HUP engaged the law firm of Duane, Morris & Heckscher to conduct the defense both for HUP and Dr. Trotman, and the firm proceeded to investigate the case, to file an answer and to conduct discovery. On October 31, 1983, the Court granted Mrs. Soppe's petition for special listing. In early December, 1983, Litvin forwarded to the court and to HUP an evaluation of Mrs. Soppe's injuries which described a damage potential of $5 to $10 million. For apparently unrelated reasons, HUP's malpractice consultants, ARCAP, finally advised HUP to notify its excess insurers in a letter dated December 5, 1983. HUP did so on December 19.

On February 18, 1984, Lexington wired HUP disclaiming coverage on grounds of late notice. Lexington took the position that this late notice had prejudiced it for three reasons: (1) unspecified "gross mishandling" of the investigation and legal defense; (2) a failure of HUP's counsel to explore additional theories of liability that would involve other health care providers or HUP's products liability insurer; and (3) the failure of HUP's counsel to prosecute cross-claims against Dr. Trotman because of a conflict of interest. (360a-361a). At the time of the letter, the Soppe action was scheduled for trial on February 28, 1984, although it was ultimately postponed until April of that year.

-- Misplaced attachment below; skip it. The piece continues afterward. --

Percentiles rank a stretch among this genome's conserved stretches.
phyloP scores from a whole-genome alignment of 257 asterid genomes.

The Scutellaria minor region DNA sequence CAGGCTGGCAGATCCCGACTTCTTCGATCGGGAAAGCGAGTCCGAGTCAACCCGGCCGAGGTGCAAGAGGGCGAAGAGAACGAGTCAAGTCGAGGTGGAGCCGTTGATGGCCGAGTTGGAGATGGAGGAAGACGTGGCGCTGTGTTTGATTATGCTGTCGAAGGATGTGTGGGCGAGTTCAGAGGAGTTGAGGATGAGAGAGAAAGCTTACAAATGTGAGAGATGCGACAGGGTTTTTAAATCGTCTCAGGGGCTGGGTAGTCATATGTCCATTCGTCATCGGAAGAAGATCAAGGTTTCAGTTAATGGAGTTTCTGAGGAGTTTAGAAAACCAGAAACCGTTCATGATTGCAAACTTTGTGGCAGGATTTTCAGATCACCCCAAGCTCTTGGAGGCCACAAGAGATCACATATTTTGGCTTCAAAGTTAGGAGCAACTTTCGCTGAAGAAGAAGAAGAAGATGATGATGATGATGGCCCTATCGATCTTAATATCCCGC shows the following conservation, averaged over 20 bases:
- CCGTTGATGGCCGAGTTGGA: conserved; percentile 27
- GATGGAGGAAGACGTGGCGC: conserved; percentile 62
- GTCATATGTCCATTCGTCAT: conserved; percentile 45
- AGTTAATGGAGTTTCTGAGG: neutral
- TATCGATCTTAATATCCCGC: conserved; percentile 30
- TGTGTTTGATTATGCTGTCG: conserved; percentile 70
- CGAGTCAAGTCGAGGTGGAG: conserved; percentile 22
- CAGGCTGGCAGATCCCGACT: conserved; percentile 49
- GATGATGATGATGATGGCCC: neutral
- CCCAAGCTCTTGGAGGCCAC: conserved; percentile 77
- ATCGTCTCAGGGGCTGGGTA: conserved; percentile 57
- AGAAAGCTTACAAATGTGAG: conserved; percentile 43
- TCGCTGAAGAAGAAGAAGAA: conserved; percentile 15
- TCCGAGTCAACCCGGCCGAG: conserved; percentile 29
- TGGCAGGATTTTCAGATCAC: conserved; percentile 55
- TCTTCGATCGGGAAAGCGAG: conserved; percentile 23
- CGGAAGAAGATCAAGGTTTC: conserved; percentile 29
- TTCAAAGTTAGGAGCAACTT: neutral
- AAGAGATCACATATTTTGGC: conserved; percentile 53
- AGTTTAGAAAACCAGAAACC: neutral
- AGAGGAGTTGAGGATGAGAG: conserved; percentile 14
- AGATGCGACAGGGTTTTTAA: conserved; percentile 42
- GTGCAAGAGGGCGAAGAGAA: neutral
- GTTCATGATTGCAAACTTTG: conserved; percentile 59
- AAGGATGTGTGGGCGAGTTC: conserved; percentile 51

In early April, 1984, on the eve of trial, Mrs. Soppe, HUP and Dr. Trotman reached a settlement. Under the terms of the settlement, Mrs. Soppe agreed to accept $2.2 million from HUP's own (self-insurance) coffers and from the CAT Fund. HUP also agreed to pay an additional $4.8 million if it was successful in the suit it had brought against Lexington. Pending that suit, HUP agreed to pay Mrs. Soppe $550,000, for which it would be reimbursed by payment of one third of the proceeds of the suit against Lexington until that $550,000 was satisfied. The settlement also provided that if HUP did not win its suit against Lexington, it would pay Mrs. Soppe an additional $1.6 million over the next two years and would guarantee payment of Mrs. Soppe's lifetime medical expenses, which promised to be enormous.